13 Collapse of the Soviet Union and End of the Cold War Kramer, Palmer and Colton, 2020, Chapter 25.
14 Student presentations
15 Student presentations
16 Final Exam
Course Notes/Textbooks
  • Kennedy, Paul. 1989. The Rise and Fall of the Great Powers: Economic Change and Military Conflict from 1500 to 2000. London: Unwin Hyman
  • Kramer, Llyod., Palmer R. R. and Colton, Joel. 2020. A History of Europe in the Modern World. New York: McGraw-Hill.
  • Kissinger, Henry. 1994. Diplomacy. New York: Simon & Schuster.
  • Devetak, Richard, George, Jim, and Percy, Sarah. 2017. An Introduction to International Relations. New York: Cambridge University Press. (Chapters 9 and 10)
  • Grieco, Joseph, and Ikenberry, John. 2015. Introduction to International Relations. London: Palgrave. (Chapter 1)
Suggested Readings/Materials

Oral Sander. 2002. Siyasi Tarih, İlkçağlardan 1918’e. İmge Kitabevi.

Oral Sander. 2002. Siyasi Tarih, 1918-1994. İmge Kitabevi.

 

EVALUATION SYSTEM

Semester Activities Number Weigthing
Participation
1
15
Laboratory / Application
Field Work
Quizzes / Studio Critiques
Portfolio
Homework / Assignments
Presentation / Jury
1
15
Project
Seminar / Workshop
Oral Exam
Midterm
1
30
Final Exam
1
40
Total

Weighting of Semester Activities on the Final Grade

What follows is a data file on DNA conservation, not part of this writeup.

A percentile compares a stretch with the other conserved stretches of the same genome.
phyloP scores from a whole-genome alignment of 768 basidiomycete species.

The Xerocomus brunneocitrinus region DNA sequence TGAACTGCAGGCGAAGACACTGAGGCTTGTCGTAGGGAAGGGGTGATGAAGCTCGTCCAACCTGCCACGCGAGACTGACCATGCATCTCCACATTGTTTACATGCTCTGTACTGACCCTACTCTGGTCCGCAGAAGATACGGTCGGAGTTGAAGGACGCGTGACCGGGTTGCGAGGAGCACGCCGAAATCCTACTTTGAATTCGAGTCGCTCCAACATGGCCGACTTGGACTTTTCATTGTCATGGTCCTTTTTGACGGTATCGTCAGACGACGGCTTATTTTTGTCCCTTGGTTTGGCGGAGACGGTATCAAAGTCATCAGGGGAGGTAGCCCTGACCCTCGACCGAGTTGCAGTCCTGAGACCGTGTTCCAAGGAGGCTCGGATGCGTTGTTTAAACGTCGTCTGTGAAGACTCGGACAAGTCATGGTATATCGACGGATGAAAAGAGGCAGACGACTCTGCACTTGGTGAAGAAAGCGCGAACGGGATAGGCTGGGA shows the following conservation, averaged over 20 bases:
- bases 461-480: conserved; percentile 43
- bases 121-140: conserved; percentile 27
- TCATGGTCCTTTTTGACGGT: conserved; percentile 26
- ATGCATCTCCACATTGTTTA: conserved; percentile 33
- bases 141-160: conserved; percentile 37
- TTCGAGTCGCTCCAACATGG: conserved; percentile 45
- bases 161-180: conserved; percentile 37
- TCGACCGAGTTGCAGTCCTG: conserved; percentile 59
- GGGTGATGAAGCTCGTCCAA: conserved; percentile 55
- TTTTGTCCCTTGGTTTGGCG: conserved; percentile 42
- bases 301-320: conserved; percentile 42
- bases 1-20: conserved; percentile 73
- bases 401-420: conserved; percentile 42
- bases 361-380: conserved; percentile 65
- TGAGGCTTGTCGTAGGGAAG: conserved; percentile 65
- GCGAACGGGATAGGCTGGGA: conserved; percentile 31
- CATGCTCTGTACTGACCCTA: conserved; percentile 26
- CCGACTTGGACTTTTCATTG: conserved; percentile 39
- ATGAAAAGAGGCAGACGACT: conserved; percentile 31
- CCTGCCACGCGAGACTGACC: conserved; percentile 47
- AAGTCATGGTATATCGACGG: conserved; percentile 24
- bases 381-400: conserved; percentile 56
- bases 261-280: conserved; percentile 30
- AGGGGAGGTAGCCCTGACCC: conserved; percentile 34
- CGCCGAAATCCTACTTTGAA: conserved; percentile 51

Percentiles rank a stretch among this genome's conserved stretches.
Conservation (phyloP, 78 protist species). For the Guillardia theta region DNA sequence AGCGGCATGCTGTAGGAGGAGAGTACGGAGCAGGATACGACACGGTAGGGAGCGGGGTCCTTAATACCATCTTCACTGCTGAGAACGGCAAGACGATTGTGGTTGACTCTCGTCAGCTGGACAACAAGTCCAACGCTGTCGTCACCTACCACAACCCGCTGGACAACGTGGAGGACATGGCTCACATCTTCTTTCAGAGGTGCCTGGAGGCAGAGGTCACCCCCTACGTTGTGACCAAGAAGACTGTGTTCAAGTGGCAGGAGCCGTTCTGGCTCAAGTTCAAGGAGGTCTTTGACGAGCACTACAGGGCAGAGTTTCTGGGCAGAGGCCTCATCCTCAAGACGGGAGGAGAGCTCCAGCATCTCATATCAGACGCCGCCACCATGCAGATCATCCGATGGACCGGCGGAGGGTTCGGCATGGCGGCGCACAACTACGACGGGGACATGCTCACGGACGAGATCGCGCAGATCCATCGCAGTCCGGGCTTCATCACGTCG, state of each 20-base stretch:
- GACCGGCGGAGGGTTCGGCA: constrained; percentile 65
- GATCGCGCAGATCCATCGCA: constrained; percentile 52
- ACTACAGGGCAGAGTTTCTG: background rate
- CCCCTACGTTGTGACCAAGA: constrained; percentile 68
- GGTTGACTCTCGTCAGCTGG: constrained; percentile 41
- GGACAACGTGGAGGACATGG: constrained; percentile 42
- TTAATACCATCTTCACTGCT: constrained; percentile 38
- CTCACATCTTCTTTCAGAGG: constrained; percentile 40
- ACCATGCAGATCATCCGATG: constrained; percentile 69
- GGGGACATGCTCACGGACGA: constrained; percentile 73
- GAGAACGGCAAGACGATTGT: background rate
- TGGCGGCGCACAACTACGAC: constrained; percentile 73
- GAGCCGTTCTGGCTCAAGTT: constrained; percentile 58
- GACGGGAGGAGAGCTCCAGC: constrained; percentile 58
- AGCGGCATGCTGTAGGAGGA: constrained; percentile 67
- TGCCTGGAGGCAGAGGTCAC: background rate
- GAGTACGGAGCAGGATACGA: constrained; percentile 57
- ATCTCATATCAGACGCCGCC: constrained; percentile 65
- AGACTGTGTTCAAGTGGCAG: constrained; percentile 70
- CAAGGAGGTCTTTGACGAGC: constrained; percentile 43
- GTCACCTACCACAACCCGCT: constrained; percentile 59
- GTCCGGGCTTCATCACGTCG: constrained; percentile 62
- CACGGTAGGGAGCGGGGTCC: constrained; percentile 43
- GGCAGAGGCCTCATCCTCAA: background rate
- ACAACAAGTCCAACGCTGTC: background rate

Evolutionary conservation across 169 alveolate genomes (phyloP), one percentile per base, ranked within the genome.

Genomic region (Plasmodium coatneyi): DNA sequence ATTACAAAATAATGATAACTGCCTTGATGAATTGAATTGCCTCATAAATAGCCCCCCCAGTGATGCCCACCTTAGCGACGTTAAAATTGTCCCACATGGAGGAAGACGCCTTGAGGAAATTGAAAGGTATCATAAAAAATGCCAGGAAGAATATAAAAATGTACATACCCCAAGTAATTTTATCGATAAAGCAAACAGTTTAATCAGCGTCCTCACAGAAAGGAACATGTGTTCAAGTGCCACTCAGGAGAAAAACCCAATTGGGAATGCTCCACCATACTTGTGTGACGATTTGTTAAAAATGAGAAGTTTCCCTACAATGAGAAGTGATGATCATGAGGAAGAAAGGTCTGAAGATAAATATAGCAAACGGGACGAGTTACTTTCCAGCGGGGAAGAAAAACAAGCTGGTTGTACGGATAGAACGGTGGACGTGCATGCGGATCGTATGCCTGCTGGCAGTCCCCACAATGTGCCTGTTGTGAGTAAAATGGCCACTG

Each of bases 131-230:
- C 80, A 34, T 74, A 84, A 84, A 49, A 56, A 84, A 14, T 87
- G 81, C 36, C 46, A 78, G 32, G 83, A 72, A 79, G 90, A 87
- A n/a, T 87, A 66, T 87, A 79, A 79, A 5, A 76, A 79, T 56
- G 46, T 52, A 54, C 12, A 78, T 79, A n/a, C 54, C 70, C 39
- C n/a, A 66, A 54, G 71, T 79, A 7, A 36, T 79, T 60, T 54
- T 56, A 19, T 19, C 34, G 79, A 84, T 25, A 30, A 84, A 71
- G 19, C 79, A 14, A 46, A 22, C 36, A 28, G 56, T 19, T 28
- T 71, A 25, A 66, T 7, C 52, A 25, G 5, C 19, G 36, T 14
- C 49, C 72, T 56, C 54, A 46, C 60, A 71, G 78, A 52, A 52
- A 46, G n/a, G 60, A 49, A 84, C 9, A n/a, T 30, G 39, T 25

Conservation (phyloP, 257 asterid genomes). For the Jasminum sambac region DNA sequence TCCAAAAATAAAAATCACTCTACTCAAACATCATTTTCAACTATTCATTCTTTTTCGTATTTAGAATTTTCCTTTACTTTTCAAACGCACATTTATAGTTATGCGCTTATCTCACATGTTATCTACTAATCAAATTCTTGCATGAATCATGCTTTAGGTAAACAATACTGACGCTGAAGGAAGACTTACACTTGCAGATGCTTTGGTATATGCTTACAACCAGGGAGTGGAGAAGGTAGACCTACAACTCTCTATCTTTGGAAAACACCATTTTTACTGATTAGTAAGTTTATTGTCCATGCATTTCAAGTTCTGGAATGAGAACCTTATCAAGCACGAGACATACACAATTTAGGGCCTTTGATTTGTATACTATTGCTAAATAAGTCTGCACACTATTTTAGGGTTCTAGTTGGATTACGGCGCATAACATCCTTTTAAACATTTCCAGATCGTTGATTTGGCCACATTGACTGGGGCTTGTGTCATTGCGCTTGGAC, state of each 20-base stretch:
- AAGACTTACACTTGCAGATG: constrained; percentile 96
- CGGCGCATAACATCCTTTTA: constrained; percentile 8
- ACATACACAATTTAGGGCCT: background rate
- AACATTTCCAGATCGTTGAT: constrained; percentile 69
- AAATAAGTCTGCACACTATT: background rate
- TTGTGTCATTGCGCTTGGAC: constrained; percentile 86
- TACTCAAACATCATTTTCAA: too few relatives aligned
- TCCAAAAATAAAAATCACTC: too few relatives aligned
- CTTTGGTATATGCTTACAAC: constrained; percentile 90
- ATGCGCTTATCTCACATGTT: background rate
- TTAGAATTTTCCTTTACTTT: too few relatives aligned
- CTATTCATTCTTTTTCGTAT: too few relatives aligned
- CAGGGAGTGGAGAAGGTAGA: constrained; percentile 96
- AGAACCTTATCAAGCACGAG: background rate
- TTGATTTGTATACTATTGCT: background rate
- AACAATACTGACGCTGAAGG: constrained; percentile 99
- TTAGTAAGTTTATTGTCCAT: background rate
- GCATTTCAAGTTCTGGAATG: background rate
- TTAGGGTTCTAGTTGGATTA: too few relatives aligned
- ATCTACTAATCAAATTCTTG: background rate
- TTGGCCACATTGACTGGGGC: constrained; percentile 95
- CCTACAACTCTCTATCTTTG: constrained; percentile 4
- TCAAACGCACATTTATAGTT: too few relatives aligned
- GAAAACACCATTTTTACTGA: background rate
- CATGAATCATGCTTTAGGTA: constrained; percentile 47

3
60
Weighting of End-of-Semester Activities on the Final Grade
1
40
Total

ECTS / WORKLOAD TABLE

Semester Activities Number Duration (Hours) Workload
Course Hours
(Including exam week: 16 x total hours)
16
3
48
Laboratory / Application Hours
(Including exam week: 16 x total hours)
16
Study Hours Out of Class
10
3
30
Field Work
Quizzes / Studio Critiques
Portfolio
Homework / Assignments
Presentation / Jury
1
17
Project
Seminar / Workshop
Oral Exam
Midterms
1
25
Final Exams
1
30
    Total
150

 

COURSE LEARNING OUTCOMES AND PROGRAM QUALIFICATIONS RELATIONSHIP

#
Program Competencies/Outcomes
* Contribution Level
1
2
3
4
5
1

To be able to possess the knowledge in legal terminology, concepts and principles.

2

Solves the legal problems with an analytic and integral point of view.

3

Evaluates the legal knowledge and abilities obtained with a critical approach.

4

Evaluates the developments in legal theory and practice by monitoring local, international and interdisciplinary dimensions.

5

Is conscious of social, professional and scientific principles of ethic behaviour.

6

Takes responsibility in solving problems by creative and innovative thinking.

7

Interprets the sources of law by ways of legal methodology.

8

To be able to interpret the legal norms with a sense of justice respectful to human rights and in the light of principles of democratic, secular and social state of law.

9

To be able to use the daily scientific sources and court judgments in the framework of life time learning approach.

10

Informs the related persons and institutions about legal matters both verbally and in written.

11

Monitors the daily legal information/court decisions and interacts with the colleagues in a foreign language (“European Language Portfolio Global Scale” Level B1).

12

Uses the information and communication technology together with the computer programs in a level required by the area of law (“European Computer Driving Licence, Advanced Level”).

*1 Lowest, 2 Low, 3 Average, 4 High, 5 Highest